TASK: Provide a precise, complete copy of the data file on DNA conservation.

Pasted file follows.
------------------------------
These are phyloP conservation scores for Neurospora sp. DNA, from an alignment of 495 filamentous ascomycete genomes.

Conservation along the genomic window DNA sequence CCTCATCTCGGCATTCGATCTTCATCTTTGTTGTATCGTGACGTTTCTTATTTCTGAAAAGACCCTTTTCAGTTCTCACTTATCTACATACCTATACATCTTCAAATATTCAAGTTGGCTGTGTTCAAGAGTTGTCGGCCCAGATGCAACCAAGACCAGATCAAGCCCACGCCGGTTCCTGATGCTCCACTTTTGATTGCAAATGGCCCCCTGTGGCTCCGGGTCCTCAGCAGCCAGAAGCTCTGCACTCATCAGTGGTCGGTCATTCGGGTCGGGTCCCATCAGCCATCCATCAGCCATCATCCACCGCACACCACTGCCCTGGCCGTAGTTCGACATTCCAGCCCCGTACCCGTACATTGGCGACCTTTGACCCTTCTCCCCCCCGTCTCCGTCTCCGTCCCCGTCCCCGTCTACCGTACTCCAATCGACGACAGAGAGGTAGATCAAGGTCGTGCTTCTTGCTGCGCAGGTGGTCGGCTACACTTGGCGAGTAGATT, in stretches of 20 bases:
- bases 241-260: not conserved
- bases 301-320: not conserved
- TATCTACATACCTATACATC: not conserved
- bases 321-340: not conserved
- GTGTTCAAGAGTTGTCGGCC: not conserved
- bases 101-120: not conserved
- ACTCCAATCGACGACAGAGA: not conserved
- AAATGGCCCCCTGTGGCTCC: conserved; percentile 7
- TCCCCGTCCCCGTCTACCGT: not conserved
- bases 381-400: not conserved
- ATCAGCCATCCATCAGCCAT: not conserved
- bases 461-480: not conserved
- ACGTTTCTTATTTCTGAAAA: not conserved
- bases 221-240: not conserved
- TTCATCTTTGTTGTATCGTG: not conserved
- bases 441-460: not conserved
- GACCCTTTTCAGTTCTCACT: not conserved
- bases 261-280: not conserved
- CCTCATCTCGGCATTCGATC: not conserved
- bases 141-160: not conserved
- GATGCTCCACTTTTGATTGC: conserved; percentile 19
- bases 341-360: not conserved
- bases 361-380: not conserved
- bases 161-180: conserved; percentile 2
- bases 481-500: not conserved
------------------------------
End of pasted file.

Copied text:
These are phyloP conservation scores for Neurospora sp. DNA, from an alignment of 495 filamentous ascomycete genomes.

Conservation along the genomic window DNA sequence CCTCATCTCGGCATTCGATCTTCATCTTTGTTGTATCGTGACGTTTCTTATTTCTGAAAAGACCCTTTTCAGTTCTCACTTATCTACATACCTATACATCTTCAAATATTCAAGTTGGCTGTGTTCAAGAGTTGTCGGCCCAGATGCAACCAAGACCAGATCAAGCCCACGCCGGTTCCTGATGCTCCACTTTTGATTGCAAATGGCCCCCTGTGGCTCCGGGTCCTCAGCAGCCAGAAGCTCTGCACTCATCAGTGGTCGGTCATTCGGGTCGGGTCCCATCAGCCATCCATCAGCCATCATCCACCGCACACCACTGCCCTGGCCGTAGTTCGACATTCCAGCCCCGTACCCGTACATTGGCGACCTTTGACCCTTCTCCCCCCCGTCTCCGTCTCCGTCCCCGTCCCCGTCTACCGTACTCCAATCGACGACAGAGAGGTAGATCAAGGTCGTGCTTCTTGCTGCGCAGGTGGTCGGCTACACTTGGCGAGTAGATT, in stretches of 20 bases:
- bases 241-260: not conserved
- bases 301-320: not conserved
- TATCTACATACCTATACATC: not conserved
- bases 321-340: not conserved
- GTGTTCAAGAGTTGTCGGCC: not conserved
- bases 101-120: not conserved
- ACTCCAATCGACGACAGAGA: not conserved
- AAATGGCCCCCTGTGGCTCC: conserved; percentile 7
- TCCCCGTCCCCGTCTACCGT: not conserved
- bases 381-400: not conserved
- ATCAGCCATCCATCAGCCAT: not conserved
- bases 461-480: not conserved
- ACGTTTCTTATTTCTGAAAA: not conserved
- bases 221-240: not conserved
- TTCATCTTTGTTGTATCGTG: not conserved
- bases 441-460: not conserved
- GACCCTTTTCAGTTCTCACT: not conserved
- bases 261-280: not conserved
- CCTCATCTCGGCATTCGATC: not conserved
- bases 141-160: not conserved
- GATGCTCCACTTTTGATTGC: conserved; percentile 19
- bases 341-360: not conserved
- bases 361-380: not conserved
- bases 161-180: conserved; percentile 2
- bases 481-500: not conserved